We chat to Supa Dups, Grammy-winning producer extraordinaire, whose work with Rihanna, Drake, and EMINEM has put him at the top of his game.
Jamaican-born Dwayne Chin-Quee, better known as Supa Dups, is a record producer, a drummer, a DJ, and a member of the Florida-based sound system Black Chiney. He’s also part of the duo D.A. & the Supa Dups together with former Chester French lead vocalist D.A. Wallach, and he’s worked with top-shelf dancehall, R&B, and hip hop artists like Rihanna, Mary J. Blige, and Pitbull. Supa Dups has won three Grammy Awards so far as a producer on albums by Drake, Bruno Mars, and EMINEM.
[LEWITT] How did you get started in the recording business?
I got started in the recording business based on how I’d already been a DJ for many years. I started DJing when I was 13, working every Friday for the Miami radio station Power 96. That had come about because my brother had convinced a good friend, Phil Jones, to put a 13-year-old on the radio. Phil and everybody were impressed with this 13-year-old that actually knew how to DJ, so he just kept inviting me back on. And I DJed in radio for probably around nine years. But something had always intrigued me about the process of creation, so I started producing when I was 16. My brother had a studio, so I grew up with it around me. That’s how I got into it.
[LEWITT] How did you get your first record break?
My first record where I got credited was Nina Sky’s Turnin’ Me On. I’d had other records before, but I’d never gotten credit for them. When I started a DJ group named Black Chiney years later, we put out a mix tape – and being that I’d produced stuff before and already knew how to DJ, I started making remixes with the drum machine and putting beats on these mix tapes, and I gave one of these to my manager. There was this new girl group out at that time, Nina Sky, and my manager called up and asked, “Whose track is this?” And I told him that it was mine, and that was literally my first big thing.
[LEWITT] So you ended up with a lucky break you created, but how did you create your second and third lucky breaks to get to the point where you are now?
It took a while, then – I knew nothing about the music industry, nothing about publishing. Nina Sky was my lucky break, and I think it was another two years till I got the second break that had any kind of effect, with another song. I’d been working with that kid called Collie Buddz from very early on. He did reggae music, and everyone was pretty fascinated by him because he was a white kid from Bermuda but knew how to speak and sing like an Jamaican. From there, I then worked with Estelle, John Legend, and Sean Paul, and then with Akon, Bruno Mars, Mary J. Blidge, Drake, and EMINEM, and here I am today.
[LEWITT] Last year, you got nominated for four Grammys, and some of those nominations actually competed with each other in the same category. Please tell us about that...
Yes! The thing is that, over the years, I’d just learned that you should never complain about the work. So I never complained about the work, and I just did a lot of work to the point where two albums I’d produced – one for Rebelution and one for SOJA – were nominated for a Grammy in the same category, “Best Reggae Album,” competing against each other. It’s actually a good problem to have! Unfortunately nothing won ... but I’d already gotten one Grammy for my work with Bruno Mars, one Grammy for my work with Drake, and I also got one for EMINEM.
[LEWITT] What can you – as a producer who could use any of the gear that’s out there – tell us about your experiences with LEWITT microphones?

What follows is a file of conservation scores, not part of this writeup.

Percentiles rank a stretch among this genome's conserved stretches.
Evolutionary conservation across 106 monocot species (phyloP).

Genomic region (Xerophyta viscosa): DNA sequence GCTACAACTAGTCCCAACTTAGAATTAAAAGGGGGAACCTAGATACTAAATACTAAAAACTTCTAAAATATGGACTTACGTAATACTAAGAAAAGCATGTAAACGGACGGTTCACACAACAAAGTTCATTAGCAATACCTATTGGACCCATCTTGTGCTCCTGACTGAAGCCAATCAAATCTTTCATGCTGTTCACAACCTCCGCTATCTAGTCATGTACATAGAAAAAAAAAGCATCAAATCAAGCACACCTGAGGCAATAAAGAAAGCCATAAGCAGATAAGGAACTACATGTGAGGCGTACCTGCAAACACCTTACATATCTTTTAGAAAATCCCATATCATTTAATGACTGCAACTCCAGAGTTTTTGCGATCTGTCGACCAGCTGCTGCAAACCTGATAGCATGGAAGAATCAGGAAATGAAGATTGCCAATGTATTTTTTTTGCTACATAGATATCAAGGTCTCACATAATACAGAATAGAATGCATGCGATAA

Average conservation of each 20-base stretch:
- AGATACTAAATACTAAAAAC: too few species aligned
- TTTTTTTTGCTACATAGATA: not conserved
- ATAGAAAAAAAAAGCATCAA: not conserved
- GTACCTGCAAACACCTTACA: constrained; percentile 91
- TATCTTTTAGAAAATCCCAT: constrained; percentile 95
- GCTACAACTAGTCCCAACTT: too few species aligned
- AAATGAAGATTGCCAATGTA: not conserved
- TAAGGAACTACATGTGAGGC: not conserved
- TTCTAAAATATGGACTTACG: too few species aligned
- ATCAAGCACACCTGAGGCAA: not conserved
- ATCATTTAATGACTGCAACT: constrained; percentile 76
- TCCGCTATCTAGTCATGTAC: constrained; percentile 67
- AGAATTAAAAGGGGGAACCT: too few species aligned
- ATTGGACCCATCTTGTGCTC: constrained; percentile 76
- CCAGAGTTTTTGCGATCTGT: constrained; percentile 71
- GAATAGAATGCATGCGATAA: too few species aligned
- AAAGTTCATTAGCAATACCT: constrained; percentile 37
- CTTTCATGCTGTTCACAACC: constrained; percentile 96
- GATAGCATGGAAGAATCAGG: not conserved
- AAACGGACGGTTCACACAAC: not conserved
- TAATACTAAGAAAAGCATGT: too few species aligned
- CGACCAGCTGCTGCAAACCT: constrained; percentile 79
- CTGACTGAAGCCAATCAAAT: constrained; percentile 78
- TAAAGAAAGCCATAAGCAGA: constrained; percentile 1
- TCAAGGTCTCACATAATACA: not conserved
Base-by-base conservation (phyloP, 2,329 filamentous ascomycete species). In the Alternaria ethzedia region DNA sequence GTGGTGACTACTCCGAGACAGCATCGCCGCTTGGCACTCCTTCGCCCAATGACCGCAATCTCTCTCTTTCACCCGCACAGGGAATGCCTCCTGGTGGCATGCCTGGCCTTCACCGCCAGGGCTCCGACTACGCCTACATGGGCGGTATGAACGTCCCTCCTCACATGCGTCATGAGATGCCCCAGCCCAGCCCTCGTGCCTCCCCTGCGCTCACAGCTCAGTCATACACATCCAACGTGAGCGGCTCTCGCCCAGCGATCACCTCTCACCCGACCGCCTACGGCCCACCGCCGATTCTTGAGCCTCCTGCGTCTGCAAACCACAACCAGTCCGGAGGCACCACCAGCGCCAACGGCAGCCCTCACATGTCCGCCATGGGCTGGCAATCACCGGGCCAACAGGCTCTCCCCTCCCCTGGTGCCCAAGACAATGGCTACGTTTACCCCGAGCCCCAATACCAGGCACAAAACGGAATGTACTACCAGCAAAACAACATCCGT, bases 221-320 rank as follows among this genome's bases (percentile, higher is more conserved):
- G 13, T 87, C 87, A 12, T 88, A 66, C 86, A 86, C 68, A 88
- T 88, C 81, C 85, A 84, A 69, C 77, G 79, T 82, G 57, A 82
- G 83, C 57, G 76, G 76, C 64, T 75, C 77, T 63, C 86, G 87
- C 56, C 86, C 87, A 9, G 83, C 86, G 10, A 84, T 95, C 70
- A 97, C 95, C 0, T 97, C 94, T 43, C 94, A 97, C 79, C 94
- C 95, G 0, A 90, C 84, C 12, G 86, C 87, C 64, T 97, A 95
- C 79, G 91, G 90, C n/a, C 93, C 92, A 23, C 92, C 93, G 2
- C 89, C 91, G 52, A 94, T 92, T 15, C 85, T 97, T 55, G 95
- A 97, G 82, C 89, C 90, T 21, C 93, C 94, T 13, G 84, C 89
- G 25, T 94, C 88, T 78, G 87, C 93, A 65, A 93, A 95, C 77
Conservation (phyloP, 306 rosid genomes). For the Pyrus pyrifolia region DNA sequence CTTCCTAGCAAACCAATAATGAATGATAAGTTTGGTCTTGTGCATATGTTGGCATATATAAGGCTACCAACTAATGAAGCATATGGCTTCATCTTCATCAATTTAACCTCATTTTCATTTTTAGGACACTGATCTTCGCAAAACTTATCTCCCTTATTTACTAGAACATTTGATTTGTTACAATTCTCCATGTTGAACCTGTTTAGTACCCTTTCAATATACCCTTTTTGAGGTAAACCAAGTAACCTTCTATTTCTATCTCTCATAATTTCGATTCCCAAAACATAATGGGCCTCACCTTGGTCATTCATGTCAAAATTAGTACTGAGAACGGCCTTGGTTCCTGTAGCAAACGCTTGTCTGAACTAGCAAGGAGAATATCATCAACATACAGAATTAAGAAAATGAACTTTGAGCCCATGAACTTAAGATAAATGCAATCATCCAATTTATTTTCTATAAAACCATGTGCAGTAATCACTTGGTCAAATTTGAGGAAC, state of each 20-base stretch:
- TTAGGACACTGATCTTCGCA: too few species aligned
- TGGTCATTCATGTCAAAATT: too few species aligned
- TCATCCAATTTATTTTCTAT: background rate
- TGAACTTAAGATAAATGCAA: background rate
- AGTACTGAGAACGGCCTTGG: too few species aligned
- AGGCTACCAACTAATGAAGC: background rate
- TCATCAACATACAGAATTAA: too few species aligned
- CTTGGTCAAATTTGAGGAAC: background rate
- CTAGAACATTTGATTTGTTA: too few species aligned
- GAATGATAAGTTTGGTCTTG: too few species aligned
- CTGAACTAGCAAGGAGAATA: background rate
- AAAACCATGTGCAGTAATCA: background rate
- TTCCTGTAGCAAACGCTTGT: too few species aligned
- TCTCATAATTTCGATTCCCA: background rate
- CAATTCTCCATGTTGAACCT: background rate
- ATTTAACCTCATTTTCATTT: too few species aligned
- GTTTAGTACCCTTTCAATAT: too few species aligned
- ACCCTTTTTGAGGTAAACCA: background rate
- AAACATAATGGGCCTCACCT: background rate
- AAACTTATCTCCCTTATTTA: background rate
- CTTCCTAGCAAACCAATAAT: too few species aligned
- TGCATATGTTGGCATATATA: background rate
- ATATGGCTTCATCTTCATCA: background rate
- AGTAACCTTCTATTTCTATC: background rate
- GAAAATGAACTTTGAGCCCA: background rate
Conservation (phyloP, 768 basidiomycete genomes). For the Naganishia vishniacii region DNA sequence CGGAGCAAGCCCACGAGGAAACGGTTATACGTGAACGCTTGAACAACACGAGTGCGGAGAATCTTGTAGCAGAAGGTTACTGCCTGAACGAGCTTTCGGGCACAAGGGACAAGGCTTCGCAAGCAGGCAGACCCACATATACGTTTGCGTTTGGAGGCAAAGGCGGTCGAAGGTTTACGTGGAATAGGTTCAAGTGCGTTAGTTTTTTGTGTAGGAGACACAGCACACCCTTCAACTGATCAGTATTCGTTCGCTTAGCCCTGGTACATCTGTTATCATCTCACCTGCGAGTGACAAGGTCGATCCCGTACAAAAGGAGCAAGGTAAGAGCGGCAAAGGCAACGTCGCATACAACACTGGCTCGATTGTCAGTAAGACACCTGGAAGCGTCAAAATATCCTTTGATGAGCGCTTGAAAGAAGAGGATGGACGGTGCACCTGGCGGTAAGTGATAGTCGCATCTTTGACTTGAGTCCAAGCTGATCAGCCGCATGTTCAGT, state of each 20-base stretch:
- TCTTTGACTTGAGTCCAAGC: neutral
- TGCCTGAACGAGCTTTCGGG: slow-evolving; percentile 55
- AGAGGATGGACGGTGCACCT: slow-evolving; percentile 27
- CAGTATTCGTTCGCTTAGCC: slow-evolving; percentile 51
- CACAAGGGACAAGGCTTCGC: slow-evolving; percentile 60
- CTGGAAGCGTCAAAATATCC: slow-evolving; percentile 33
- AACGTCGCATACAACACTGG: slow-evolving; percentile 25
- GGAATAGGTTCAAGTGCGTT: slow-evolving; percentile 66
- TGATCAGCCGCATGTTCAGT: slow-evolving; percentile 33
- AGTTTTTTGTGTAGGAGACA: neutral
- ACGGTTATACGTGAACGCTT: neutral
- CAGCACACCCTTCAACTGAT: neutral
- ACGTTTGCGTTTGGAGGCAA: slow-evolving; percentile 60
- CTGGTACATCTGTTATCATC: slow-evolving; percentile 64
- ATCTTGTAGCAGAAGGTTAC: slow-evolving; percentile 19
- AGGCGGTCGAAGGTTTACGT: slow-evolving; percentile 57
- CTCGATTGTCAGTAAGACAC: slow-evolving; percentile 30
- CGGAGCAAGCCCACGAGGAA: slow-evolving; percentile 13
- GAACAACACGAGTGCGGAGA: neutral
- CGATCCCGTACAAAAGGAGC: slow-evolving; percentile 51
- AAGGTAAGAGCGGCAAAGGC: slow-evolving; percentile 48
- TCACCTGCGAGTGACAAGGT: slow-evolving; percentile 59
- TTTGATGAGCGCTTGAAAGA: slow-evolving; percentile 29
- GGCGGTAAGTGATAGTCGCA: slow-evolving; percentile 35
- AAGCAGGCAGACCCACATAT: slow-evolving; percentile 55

LEWITT produces very reliable microphones; you never get a bad recording out of a LEWITT. Actually, my favorite mic is the LCT 550, because it has really low self-noise and sounds just damn good on anything you put it on. The fact that it can handle literally everything I’ll throw at it is what I like most about the LCT 550: whether it’s guitars or vocals … and it can handle drums, as well. It’s a very neutral mic that reminds me of the AKG 414, but it’s different in a great way since it sounds more modern. It just sounds amazing!
I’ve been traveling so much lately, and I always bring the LCT 550 and the DGT 650 along with me. I use the DGT 650 for demo recording, even if its sound quality is actually good enough to make it onto a record. In the Jamaican world, I record these things called dubplates. Technically, a dubplate is when there is a popular song where you go to the artist and the artist revoices the same song – they might change the lyrics, and you put in another sound. Recently, I went to a hotel room and recorded O.T. Genasis with an DGT 650, and it sounded almost the same as on the record. I’ve also recommended the DGT 650 to lots of friends of mine, and Michael Franti, for example, started to record his new album on the road with the help of the DGT 650. Most of the time I use it in mono, and it sounds damn good!
The LCT 940 is my preferred vocal mic, though I haven’t been using it a lot lately due to the fact that I’ve mostly been away from my recording environment. It’s a mic that always delivers: I can get beautiful warm tube expressiveness, an incredibly articulated in-your-face FET sound, or anything in between.
Another thing I like about LEWITT is that there’s no compromise in terms of sound quality reflecting what the microphones cost. There are lots of other mics out there, but LEWITT is the champion for me.
[LEWITT] You were in Spain recently with Shakira; how did you get a gig like that?
I got the gig working with Shakira based on the stuff that came out recently that I’d done with Drake. I did two songs with Drake that became quite popular, and that brought me back to Shakira, and then we flew over to Spain and worked there together on her eleventh studio album. It was lovely – she’s a very, very nice person!